A idea I've been kicking about in my head...maybe the beginning of
The day before she died, I think my grandmother tried to kill me.
Every night before I went to sleep she would tell me a story. And not
just the same few stories over and over. She would tell me a new
story every night. She would only retell a story if I asked. I
usually did. Her grey eyes would shine whenever I asked to hear one
again. Those eyes would also glint like a cold knife whenever I
became impatient and asked for two new stories in one night. I can't
recall how often she would scold, "How do you expect me to tell you a
new story when you haven't finished hearing the one I told you?" I
think she meant I should think about it for a while in case I was
missing the point.
It isn't unusual for me to come across one of grandmother's stories in
a book I would read or a movie I would see. But it happened much less
than I expected. I think she pulled a lot of those stories right out
of her own head and was trying to put them into mine for safe-keeping.
The last story she ever told me was the only one I think I'd ever
I was eleven years old. I was sprawled out on the floor at my
grandmother's feet. She was quiet for a long time, rocking slowly and
gazing out the living room window at the snow. "Douglas, I'm going to
tell you about God and the first animals."
"Oh, this one's about God?" I said. A lot of the stories were about
God. Often, God had a cool name like Vishnu, Zeus, Allah, or Ah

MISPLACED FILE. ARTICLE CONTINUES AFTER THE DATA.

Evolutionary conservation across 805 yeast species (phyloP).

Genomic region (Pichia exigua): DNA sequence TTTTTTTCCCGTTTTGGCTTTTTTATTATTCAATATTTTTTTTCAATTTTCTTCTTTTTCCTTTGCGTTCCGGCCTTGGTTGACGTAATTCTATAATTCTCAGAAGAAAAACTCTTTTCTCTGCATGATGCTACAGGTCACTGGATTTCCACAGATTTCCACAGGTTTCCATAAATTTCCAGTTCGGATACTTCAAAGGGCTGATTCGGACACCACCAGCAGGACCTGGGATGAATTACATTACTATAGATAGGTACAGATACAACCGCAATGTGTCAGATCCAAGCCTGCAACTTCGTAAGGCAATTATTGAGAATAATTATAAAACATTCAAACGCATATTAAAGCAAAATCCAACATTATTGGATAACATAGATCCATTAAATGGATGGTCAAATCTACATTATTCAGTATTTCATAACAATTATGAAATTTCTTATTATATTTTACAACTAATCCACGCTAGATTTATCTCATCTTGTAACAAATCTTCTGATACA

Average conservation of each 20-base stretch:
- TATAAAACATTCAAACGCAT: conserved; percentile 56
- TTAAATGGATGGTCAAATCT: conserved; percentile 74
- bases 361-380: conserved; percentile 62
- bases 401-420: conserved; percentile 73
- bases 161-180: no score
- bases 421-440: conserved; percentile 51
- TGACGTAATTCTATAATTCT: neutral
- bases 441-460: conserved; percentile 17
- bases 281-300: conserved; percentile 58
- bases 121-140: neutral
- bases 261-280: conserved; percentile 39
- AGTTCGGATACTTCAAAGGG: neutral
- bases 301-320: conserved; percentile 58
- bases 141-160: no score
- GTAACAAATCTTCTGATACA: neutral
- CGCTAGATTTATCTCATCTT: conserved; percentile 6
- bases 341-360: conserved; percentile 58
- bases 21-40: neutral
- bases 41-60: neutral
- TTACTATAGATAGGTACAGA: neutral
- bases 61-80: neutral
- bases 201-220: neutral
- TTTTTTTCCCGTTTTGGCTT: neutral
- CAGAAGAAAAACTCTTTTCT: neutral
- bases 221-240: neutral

Kinchil. But that night it was just God.
She ignored me in the way she would when she knew I didn't need an
answer. She went on "The animals you see all around you today are not
the first animals. They are the second. I will tell you why."
She had my attention.
"God created the first animals gave them intelligence. Unlike the
animals of today, these had the ability to look at their own past to
learn from their mistakes. When they had learned from their past,
they could then better prepare themselves for whatever they might face
in their future." She turned those clear grey eyes on me as if she
expected me to speak. I looked up at her and remained silent. "This
was a great help to them at first. Sadly, there was an unforeseen
consequence. Unlike human beings, they were mere animals and had no
higher purpose. Whenever one of the animals contemplated too deeply
about their own purpose they would realize that they had none. With
the discovery of this knowledge, their hearts would break and they
died of utter despair." She looked down at me. "Imagine how it feels
to find out that, however hard you may try and whatever great deeds
you may accomplish, all amounts to nothing in the end. Not a single
As time went on, every kind of animal would ask realize this of
themselves. They all met the same fate. Except one.
One animal survived by never looking too far into the past or the
future. One animal avoided stumbling upon the one truth that could
completely destroy it. The animal accomplished this by creating
distraction upon distraction. So clever was this animal that it
invented distractions to distract itself from all the distractions,
lest the truth become too obvious." Grandmother paused to see if I
was confused. I didn't think I was.
"One favorite distraction was to try to look and act like human
beings. They were so very clever, in fact, that they became better at
apearing human the humans themselves." Her voice had been dropping
lower and lower as she said this. She leaned down towards me and
continued. Her voice was little over a whisper. "To this day, the
greater part of the people you see everyday are not God's Chosen.
They are the animals, pretending to be human in order to protect
themselves from the terrible knowledge; still preventing themselves
from questioning too deeply about their own natures."
Grandmother always told me that every story she told me was true. If
I told her I thought it was false she would tell me that I was looking
in the wrong place. Other than in her stories, Grandmother had never